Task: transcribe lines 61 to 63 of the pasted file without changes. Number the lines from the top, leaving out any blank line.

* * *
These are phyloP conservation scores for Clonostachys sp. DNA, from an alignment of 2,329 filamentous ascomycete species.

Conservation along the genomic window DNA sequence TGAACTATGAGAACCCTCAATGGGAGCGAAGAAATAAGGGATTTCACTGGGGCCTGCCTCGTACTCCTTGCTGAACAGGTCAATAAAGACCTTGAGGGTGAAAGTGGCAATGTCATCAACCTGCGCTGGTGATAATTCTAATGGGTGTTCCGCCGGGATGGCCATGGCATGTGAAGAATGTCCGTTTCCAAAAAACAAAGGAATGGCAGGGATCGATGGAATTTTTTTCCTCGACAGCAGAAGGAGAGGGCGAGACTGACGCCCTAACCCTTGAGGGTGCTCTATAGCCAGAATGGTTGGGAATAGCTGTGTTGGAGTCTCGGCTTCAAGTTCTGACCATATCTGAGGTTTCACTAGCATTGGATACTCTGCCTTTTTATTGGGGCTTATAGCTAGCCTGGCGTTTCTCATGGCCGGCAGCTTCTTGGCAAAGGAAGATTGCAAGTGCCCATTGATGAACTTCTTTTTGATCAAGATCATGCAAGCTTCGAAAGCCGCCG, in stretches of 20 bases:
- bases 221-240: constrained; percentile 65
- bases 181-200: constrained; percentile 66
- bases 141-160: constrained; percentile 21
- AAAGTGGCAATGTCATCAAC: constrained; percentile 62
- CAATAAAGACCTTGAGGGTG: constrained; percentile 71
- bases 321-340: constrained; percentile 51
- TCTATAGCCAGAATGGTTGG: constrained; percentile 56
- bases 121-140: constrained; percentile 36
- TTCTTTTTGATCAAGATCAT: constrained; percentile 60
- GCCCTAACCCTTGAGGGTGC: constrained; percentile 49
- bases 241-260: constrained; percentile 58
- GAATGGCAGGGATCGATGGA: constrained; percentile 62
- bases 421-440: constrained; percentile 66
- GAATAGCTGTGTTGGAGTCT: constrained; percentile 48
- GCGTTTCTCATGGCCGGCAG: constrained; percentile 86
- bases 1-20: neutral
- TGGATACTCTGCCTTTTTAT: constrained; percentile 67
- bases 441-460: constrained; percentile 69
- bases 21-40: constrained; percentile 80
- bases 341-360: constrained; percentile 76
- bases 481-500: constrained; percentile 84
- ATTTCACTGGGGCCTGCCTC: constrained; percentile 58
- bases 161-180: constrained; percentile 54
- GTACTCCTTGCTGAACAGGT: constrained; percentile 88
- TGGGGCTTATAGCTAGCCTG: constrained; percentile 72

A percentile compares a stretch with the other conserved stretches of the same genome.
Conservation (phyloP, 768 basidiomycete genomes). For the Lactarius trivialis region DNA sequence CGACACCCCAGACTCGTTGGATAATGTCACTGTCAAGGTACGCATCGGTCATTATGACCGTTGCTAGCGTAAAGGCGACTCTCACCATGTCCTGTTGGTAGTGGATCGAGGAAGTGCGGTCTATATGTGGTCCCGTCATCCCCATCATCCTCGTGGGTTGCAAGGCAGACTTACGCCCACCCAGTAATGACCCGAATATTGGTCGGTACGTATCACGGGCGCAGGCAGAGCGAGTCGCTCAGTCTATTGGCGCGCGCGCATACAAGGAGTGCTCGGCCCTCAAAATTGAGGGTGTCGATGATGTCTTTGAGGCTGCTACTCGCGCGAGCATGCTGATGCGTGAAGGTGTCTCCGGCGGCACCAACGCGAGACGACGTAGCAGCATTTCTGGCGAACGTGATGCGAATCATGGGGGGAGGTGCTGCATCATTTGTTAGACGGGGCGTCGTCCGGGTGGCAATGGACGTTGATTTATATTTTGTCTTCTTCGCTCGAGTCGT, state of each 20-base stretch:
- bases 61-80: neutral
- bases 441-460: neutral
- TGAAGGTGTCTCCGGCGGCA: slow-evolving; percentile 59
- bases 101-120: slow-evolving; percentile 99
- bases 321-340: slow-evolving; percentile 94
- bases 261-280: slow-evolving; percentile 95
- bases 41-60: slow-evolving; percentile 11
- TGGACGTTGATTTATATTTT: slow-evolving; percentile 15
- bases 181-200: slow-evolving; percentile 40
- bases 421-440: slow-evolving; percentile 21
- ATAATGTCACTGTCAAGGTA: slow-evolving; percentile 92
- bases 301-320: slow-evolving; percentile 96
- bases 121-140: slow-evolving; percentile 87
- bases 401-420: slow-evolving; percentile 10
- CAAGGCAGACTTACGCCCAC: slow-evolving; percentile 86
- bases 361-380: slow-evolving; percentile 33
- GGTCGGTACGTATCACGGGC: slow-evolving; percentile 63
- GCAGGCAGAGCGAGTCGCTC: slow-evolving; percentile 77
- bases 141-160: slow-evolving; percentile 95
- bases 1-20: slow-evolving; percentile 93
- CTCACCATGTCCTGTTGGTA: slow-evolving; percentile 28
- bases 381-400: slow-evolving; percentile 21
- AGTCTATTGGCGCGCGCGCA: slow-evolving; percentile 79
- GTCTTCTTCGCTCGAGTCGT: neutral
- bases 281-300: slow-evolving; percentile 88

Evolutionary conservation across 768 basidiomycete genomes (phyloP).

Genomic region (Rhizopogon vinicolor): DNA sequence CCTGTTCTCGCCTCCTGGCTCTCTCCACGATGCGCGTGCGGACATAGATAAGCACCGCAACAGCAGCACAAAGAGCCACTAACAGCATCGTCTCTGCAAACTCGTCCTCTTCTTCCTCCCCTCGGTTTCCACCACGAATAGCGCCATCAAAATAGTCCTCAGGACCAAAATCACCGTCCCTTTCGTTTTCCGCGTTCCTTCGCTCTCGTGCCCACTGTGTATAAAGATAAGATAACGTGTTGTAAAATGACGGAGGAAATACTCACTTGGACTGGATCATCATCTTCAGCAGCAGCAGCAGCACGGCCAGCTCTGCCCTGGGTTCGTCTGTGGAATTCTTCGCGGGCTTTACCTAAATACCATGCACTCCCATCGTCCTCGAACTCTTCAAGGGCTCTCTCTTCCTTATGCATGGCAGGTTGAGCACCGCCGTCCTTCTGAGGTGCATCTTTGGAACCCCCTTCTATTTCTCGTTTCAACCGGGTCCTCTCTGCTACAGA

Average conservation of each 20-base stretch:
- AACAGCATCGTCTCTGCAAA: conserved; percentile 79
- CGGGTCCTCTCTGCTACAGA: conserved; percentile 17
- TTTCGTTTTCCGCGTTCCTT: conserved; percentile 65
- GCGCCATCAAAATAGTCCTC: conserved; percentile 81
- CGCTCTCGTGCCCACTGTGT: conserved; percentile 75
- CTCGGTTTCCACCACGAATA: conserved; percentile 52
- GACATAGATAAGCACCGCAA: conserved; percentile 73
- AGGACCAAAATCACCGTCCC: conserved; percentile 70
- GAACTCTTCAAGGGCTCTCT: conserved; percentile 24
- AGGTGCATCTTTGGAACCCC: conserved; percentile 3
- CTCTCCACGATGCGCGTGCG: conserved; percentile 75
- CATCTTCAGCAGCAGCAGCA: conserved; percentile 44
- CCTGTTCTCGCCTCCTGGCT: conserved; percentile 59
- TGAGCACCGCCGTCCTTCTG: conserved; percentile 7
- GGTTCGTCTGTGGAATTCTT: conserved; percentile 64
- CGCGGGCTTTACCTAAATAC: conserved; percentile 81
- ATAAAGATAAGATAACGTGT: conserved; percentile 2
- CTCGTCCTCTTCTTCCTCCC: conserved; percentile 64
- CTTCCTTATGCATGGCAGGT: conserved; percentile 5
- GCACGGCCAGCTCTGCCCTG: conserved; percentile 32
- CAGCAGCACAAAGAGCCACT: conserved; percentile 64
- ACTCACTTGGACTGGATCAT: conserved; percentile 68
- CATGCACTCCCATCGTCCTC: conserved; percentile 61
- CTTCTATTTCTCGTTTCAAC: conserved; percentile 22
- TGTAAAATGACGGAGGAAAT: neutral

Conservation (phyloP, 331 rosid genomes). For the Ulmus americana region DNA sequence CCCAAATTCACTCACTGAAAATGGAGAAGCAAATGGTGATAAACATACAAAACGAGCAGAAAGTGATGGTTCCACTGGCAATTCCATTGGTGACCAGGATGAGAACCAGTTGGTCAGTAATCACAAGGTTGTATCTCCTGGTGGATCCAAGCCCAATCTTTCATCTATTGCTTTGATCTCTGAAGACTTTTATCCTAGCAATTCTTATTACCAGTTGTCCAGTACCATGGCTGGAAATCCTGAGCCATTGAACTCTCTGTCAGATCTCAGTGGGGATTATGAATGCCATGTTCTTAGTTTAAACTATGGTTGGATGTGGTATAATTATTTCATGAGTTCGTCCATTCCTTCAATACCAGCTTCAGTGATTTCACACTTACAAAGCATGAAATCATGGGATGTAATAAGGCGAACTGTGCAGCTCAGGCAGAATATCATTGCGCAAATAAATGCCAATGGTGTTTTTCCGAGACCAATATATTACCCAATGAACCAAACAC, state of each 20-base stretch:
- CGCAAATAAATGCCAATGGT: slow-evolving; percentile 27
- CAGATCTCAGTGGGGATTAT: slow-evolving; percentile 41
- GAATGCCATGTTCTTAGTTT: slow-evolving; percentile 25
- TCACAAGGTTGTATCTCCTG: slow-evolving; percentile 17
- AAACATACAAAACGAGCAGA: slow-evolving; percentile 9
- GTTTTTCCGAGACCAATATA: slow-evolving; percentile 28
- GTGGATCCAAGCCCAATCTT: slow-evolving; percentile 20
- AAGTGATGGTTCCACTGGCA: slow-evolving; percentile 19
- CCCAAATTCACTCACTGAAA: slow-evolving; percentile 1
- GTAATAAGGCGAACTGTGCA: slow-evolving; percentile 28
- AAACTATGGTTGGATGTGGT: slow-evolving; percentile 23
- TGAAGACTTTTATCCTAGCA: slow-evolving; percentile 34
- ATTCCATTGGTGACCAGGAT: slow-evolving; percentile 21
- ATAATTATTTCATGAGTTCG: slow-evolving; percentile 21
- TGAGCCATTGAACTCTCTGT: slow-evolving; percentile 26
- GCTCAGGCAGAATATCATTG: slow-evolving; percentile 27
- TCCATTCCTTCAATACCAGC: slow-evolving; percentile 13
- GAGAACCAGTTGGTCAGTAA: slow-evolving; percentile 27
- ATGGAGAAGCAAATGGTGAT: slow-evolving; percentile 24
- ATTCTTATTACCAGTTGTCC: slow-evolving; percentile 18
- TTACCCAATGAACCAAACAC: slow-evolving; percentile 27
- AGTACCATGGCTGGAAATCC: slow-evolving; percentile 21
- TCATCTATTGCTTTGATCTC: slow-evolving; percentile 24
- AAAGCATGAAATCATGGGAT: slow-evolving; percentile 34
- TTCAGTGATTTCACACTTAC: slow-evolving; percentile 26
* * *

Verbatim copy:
- GCGCCATCAAAATAGTCCTC: conserved; percentile 81
- CGCTCTCGTGCCCACTGTGT: conserved; percentile 75
- CTCGGTTTCCACCACGAATA: conserved; percentile 52